“No,” said the child. “I was watching Duck Dynasty.”
Scott nodded approvingly at the honest reply, even if it meant the boy hadn’t seen Tampa Bay’s dramatic, walk-off win over Seattle that put the team back on track in the heat of a division race.
“Duck Dynasty? Yeah, I like that show, too,” the slugger said of the reality TV hit. “Hunting and fishing – that’s my type of lifestyle.”
Scott proceeded to sign a custom baseball card for the young patient and wished him well, then moved down the long hall to meet more kids – part of an hour-long tour last week that also featured hard-throwing relief pitcher Jake McGee and scene-stealing, sea-dog mascot Raymond, who flopped on floors, commandeered nursing stations and comically climbed into hospital beds.
In another room, the ballplayer met up with 17-year-old patient Dylan Hastings. Scott looked at Dylan’s shock of brown hair and suggested it might have the makings of No. 30’s modified-“Rayhawk” – minus the ‘80s rat-tail he’s worn lately.
“You let your hair grow just a little bit more, you’ll have the right look,” he said, drawing laughs from the teen’s girlfriend and his mother, Jennifer, thrilled to pose for a photo with Scott. “He’s my favorite!” she said.
Dylan was part of a nice double-play. One day earlier, he was visited by three umpires in town to work the Rays-Mariners series – snagging a Build-A-Bear stuffed animal for his girlfriend and a squeezable baseball for himself. Now he had a big-leaguer in his room making friendly chit-chat, along with Raymond’s bed-side antics for the second straight day.
“It was perfect,” Dylan said. “It makes me feel better actually.”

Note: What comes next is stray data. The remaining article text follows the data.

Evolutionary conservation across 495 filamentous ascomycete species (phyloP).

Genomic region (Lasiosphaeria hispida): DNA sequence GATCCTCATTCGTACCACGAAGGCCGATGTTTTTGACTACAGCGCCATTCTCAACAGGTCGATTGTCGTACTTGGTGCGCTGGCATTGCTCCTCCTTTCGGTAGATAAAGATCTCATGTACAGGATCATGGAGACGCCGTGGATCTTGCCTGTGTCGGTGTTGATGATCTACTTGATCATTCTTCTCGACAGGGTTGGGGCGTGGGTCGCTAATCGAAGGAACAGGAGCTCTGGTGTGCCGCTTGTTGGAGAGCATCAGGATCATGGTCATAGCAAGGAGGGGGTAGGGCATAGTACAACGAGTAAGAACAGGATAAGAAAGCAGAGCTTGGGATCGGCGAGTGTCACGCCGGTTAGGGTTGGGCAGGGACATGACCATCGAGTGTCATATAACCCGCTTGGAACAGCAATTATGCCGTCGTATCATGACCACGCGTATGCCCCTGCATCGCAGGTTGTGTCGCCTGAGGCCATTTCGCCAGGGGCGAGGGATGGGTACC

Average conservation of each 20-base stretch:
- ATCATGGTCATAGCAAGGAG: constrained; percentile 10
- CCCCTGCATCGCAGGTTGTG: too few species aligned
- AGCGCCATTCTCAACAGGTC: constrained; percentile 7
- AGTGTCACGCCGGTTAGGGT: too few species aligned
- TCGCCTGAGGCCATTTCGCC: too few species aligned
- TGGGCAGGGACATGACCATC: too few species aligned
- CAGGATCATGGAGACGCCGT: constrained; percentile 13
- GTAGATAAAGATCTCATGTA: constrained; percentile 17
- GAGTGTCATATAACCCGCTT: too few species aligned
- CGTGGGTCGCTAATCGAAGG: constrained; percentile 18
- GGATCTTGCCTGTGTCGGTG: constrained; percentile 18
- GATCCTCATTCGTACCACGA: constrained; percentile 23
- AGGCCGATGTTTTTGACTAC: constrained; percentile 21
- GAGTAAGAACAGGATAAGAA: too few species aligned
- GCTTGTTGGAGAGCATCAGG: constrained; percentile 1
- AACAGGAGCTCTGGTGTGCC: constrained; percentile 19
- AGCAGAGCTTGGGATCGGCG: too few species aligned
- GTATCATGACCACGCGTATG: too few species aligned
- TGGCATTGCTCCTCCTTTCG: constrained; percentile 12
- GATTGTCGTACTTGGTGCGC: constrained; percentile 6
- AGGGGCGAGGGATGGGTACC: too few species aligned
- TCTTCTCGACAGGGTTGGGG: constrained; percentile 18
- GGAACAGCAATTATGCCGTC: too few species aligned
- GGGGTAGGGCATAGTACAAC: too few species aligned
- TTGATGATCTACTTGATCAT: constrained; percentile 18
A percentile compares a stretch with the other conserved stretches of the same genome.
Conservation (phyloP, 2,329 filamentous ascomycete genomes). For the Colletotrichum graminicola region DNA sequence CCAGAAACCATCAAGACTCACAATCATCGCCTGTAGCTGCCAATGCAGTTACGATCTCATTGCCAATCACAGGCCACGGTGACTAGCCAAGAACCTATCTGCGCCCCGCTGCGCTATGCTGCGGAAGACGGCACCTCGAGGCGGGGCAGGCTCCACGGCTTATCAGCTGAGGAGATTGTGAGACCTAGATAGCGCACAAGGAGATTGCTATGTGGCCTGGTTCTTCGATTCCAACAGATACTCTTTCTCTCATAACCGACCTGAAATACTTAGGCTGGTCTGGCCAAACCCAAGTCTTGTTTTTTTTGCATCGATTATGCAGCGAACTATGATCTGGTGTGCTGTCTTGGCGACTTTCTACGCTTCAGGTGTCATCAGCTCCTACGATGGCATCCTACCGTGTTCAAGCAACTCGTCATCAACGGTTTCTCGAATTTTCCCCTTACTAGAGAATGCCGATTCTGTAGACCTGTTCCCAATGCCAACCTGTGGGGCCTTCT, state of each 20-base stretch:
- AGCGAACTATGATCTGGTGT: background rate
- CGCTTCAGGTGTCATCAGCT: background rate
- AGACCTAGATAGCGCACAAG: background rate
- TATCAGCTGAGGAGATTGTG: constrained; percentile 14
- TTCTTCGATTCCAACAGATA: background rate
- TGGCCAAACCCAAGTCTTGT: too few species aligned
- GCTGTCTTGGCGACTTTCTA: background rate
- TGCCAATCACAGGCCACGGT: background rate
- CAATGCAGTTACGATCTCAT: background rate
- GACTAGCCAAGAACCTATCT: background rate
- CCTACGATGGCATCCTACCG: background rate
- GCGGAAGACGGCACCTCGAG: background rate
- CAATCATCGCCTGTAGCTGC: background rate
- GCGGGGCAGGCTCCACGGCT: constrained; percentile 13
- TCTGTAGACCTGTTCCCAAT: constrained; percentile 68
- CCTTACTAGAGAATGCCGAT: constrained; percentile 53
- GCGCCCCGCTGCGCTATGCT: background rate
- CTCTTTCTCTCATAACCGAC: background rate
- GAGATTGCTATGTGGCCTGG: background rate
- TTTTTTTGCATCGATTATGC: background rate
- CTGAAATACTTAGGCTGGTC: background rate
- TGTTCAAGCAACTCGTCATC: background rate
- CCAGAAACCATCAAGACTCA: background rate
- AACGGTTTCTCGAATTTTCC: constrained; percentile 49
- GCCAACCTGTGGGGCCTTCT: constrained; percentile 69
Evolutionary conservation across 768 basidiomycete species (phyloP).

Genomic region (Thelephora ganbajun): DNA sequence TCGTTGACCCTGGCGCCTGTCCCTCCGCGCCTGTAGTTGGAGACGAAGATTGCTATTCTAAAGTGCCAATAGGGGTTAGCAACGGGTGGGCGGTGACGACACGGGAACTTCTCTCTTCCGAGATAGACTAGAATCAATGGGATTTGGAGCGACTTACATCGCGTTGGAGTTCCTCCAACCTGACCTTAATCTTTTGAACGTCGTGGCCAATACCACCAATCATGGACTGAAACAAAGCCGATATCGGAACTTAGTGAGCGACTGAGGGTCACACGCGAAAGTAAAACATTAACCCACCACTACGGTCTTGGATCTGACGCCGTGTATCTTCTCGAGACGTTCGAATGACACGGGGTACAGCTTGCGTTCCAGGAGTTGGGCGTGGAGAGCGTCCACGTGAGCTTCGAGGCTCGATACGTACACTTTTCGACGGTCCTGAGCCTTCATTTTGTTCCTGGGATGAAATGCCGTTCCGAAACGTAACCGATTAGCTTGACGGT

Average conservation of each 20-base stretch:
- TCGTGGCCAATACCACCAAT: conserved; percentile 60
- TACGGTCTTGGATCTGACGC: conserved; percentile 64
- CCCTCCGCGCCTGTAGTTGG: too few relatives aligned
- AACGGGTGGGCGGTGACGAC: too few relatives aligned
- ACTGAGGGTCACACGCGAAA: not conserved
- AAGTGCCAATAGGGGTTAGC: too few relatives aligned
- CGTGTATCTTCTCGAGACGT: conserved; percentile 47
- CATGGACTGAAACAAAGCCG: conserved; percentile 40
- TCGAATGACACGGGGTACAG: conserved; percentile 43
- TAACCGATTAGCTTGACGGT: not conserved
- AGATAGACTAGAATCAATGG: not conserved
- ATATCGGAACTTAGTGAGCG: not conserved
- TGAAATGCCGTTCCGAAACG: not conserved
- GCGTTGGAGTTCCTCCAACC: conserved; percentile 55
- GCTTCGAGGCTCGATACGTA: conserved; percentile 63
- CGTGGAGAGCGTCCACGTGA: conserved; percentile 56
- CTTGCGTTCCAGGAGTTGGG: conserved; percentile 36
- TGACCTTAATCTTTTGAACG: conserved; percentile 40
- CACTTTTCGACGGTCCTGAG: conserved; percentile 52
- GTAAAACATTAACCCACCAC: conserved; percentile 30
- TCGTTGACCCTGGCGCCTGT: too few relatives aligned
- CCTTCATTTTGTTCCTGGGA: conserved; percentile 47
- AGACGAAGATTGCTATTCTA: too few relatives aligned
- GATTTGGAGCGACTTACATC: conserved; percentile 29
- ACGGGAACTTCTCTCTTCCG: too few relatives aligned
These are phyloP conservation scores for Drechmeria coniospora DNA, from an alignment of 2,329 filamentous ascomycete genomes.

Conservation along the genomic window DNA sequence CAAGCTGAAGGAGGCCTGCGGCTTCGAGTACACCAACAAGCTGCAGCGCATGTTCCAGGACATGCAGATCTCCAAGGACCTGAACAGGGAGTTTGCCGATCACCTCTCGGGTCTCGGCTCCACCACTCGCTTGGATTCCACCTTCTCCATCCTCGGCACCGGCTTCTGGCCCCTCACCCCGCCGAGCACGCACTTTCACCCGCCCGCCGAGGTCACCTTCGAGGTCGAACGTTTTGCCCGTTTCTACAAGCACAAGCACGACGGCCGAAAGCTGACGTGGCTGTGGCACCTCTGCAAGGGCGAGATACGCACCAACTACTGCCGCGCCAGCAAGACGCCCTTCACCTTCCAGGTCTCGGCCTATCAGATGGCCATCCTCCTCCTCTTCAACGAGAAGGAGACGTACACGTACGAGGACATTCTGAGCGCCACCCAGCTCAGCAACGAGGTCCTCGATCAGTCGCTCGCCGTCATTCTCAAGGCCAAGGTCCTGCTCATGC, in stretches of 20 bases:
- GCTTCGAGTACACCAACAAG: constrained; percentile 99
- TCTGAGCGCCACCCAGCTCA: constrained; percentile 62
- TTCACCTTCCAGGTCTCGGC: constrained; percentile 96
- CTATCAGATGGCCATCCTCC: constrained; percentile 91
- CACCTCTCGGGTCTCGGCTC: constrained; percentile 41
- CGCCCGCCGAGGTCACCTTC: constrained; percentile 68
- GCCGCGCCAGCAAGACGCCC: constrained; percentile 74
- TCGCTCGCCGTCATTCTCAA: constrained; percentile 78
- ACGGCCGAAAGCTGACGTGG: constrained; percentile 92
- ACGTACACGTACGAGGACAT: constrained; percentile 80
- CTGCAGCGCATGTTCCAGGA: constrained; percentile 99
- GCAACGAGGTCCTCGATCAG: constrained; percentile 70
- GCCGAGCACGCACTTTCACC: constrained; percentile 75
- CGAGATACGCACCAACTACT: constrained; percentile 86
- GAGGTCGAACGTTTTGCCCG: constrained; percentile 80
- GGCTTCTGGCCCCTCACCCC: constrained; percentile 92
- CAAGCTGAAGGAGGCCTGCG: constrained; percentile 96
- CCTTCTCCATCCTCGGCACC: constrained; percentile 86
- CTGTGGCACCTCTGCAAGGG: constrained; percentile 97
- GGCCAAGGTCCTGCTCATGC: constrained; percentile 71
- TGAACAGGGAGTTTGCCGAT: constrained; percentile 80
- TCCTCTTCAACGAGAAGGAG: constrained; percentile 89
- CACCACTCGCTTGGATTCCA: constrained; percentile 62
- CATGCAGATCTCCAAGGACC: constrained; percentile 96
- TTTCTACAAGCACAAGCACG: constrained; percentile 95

One floor below, McGee was making similar contact with kids and families, eventually joined by Raymond as well. In one particular room, they happened upon a familiar face – that of longtime Rays radio broadcaster Andy Freed, whose 3-year-old son Casey was recovering from neurosurgery. The moment McGee and Raymond walked through the door, Casey’s face lit up, while the expressions of his parents reflected emotion and gratitude over the surprise visit.
“This whole thing has been pretty intense,” Freed said. “You know, I’ve done visits over the years to hospitals. But to be on this end of it, I’ve never had this experience. Now I see it means so much more than I ever realized. It’s absolutely magic. He’s been in so much pain the last few days, and now seeing him smile, it’s hard to hold back crying.”
Just another day on the floors of All Children’s, where magic takes all shapes – sometimes in the form of a big-league ballplayer, a furry blue mascot or the simple smile of a sick child.
“Faces and Places” is a regular column written by Strategic Communications Editor Dave Scheiber highlighting those people, places and things that make All Children’s Hospital special. Video by Mollie Scheiber